Saturday, 29 Apr - We had breakfast at the COT - cereal, toast & fruit. Then we headed northeast to the Kaputar National Forest area. We first went to the Sawn Rocks which are slow form lava rocks, so they end up in a pentagon/crystal form - just like the Giant's Causeway in Northern Ireland. These rocks form a wall and cliff on one side of a creek, rather than stepping stones like in Ireland. We met some Aussies playing tourist and talked with them for a bit. As I was climbing up the side of the creek to get closer to the Sawn Rocks I could hear the Aussies say that it must be nice to be young and able to climb around the rocks (made me feel good). We climbed around the rocks for awhile and then decided to go see the Waa Gorge in another part of the Kaputar Forest. We travelled for about an hour, mainly on gravel and dirt roads until we finally arrived at the parking lot for the gorge. We had to go over several cattle grids and through 5 or 6 farm gates to get to the parking lot. We were the only ones there and I can understand why. We walked to the Two Eyes ponds which are 2 pools "carved" out of the rock - one above the other, so the water flows from the upper pool into the lower pool. This is all part of a creek. The Waa (pronounced "war") Gorge is about 45-60 minute walk up the creek from the pools. Because of Margaret's foot still not being 100%, we did not walk to the gorge. We climbed around the pools and creek and then headed back to the car. We then drove through the gates and dirt road. On the way we passed an olive orchard and saw 2 kangaroos back in the orchard. We also saw a pair of emu a bit later in the same orchard. Then we finished driving back to Narrabri. When we got back to town we found the Polsonis at COT eating their dinner. We introduced ourselves and ran out to get a take away and come back to eat & talk.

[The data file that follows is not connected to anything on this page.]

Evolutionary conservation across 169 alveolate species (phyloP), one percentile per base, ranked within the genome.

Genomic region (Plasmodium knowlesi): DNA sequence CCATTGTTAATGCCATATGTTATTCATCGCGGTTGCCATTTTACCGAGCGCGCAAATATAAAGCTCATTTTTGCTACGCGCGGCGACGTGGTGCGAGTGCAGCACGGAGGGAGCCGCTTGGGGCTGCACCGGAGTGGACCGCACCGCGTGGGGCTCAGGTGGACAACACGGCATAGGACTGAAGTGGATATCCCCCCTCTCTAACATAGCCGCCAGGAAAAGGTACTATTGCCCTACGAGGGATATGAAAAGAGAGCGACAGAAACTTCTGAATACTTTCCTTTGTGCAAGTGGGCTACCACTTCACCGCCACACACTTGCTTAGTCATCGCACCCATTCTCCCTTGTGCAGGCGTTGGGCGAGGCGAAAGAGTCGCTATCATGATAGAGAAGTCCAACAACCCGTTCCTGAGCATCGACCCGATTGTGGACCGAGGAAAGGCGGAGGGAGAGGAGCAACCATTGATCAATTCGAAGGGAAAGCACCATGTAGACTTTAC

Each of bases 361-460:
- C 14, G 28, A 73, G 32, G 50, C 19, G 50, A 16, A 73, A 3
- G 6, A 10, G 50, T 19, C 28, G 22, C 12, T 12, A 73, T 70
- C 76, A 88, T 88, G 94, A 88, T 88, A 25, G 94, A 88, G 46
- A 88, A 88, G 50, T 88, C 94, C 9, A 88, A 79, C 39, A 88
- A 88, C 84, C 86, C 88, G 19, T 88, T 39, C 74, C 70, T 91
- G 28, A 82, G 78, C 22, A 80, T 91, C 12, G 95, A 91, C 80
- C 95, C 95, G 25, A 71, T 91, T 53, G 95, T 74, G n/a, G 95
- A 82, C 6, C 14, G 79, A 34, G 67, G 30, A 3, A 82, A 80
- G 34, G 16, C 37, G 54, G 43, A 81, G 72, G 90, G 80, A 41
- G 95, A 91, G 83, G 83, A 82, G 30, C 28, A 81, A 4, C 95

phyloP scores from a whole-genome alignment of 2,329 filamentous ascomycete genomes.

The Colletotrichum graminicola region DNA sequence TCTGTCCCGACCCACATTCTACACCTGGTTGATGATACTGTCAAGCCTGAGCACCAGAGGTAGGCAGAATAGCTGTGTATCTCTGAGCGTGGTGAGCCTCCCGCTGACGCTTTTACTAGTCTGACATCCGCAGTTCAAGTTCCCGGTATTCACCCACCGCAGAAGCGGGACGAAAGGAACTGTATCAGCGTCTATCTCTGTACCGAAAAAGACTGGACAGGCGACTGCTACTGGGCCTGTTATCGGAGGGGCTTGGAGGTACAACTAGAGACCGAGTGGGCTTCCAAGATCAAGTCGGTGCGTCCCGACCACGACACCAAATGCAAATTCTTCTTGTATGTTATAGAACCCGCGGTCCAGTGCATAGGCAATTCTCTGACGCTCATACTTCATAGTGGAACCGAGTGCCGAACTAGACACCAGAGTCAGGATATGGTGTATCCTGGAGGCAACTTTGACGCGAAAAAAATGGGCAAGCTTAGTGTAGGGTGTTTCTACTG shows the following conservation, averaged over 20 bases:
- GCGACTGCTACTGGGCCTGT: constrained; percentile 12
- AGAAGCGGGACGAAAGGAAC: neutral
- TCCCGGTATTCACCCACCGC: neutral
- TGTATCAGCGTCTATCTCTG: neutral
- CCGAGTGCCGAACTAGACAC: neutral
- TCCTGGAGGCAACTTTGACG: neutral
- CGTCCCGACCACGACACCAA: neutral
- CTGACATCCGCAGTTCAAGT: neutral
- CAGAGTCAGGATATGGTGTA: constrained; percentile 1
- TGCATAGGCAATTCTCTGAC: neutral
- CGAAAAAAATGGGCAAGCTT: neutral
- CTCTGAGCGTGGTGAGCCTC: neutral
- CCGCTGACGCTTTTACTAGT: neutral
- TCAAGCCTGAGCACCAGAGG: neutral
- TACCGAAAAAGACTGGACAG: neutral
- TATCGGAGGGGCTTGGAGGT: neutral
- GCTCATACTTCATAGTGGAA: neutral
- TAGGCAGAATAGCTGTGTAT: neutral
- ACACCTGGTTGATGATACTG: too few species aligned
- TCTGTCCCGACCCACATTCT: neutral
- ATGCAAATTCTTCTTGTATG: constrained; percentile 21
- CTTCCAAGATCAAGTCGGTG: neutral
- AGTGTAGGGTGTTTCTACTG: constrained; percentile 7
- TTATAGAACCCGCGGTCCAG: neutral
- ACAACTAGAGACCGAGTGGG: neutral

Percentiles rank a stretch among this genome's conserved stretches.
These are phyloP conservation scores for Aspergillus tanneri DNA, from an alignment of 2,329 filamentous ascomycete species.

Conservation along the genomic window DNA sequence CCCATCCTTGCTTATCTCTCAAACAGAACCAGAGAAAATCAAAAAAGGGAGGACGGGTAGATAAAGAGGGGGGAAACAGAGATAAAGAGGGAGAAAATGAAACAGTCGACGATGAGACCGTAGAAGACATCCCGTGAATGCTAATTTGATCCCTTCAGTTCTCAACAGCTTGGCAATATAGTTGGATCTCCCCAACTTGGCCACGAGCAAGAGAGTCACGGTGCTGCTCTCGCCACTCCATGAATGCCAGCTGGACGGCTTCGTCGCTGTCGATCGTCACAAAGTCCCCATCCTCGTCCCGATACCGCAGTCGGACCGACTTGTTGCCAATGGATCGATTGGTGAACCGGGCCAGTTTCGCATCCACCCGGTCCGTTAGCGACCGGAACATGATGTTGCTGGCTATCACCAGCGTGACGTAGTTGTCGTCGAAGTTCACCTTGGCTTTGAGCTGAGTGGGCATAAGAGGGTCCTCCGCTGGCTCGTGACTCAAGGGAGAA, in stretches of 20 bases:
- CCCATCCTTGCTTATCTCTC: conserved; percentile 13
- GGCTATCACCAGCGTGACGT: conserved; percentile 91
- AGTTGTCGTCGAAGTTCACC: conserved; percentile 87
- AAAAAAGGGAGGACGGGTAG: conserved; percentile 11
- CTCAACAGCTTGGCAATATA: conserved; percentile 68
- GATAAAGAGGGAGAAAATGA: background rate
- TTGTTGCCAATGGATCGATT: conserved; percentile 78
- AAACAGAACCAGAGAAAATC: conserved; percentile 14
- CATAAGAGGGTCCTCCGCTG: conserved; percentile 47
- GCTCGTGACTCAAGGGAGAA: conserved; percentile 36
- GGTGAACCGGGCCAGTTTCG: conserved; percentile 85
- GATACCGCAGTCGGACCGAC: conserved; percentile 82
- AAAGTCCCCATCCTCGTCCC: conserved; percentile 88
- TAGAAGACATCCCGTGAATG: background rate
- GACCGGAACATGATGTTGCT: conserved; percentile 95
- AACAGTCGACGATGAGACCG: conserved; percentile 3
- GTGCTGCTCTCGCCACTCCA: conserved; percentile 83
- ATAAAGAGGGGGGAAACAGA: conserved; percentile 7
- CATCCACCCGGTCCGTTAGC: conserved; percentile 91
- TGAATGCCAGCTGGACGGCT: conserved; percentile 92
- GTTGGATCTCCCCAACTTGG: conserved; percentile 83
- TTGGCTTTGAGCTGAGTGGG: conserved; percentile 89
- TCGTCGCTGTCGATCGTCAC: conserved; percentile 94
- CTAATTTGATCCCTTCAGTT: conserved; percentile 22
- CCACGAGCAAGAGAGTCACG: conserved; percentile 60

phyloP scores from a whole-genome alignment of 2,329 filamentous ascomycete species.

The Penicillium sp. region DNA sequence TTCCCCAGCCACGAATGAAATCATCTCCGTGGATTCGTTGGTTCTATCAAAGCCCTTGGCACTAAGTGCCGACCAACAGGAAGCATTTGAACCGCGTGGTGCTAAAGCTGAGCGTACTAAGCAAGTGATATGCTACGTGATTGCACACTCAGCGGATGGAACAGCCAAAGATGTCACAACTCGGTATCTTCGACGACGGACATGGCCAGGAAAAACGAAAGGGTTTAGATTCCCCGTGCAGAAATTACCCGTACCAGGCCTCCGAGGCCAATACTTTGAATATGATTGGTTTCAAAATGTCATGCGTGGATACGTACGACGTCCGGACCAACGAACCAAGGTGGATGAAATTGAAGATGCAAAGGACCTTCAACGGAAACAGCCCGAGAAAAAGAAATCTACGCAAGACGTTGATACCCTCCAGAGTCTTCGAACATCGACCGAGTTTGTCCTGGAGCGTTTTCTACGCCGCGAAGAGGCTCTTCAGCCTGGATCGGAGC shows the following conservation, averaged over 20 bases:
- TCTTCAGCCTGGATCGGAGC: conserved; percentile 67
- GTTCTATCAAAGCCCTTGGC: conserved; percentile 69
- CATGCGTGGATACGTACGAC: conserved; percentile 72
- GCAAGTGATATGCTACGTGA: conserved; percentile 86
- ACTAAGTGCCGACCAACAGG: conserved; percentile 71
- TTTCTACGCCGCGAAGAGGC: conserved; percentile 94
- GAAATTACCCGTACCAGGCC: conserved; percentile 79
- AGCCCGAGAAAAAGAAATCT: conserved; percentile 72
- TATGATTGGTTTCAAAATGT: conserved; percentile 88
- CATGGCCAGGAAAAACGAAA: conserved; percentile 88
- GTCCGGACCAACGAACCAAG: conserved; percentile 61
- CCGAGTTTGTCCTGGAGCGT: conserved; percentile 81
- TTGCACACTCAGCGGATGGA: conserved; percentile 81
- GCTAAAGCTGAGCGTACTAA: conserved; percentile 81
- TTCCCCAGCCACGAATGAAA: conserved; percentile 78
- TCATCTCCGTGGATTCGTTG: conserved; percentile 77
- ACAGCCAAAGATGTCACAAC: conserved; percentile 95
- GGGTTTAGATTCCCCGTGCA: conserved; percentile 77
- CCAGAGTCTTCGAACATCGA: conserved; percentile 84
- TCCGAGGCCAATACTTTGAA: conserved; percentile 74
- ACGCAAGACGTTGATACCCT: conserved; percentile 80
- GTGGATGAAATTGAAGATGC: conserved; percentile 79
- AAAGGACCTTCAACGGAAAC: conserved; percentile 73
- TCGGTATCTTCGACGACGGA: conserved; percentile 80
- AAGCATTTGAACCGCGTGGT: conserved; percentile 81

Sunday, 30 Apr - We followed the Polsonis to where the Narrabri branch meets, which is the local funeral home. They hold 2 hours of meetings instead of 3 hours. That is because the branch is small and people need to get home. Most of the members drive 1 to 2 hours to get to Church and then the same amount to go back home. One sister drives 2 1/2 hours one way for Church meetings. Margaret & I were the speakers in Sacrament meeting. After the 2 hours of meetings, the members broke out all kinds of food for lunch. Apparently they do this on the Sunday that a missionary couple comes to speak. It is a good socializing tool as most members live hours away from each other. We stayed at the funeral home until about 4 or 4:30 pm. Then we headed for Collarenebri where the Polsonis live. Collarenebri is about 2 hours from Narrabri and has a population of about 700. We stayed the night with the Polsonis. On the way from Narrabri to Collarenebri we travelled on dirt roads about 1/3 of hte way. Since we did not make it to Collarenebri before sundown we had the pleasure of many kangaroos running along side, in front of and behind our cars. One roo missed the Polsonis car by about 3-5 feet and jumped in front of a road train (semi with 2 trailers) but just missed getting hit by the road train - the roos lucky day. Exciting and & fun, but glad we did not collide with any of the roos.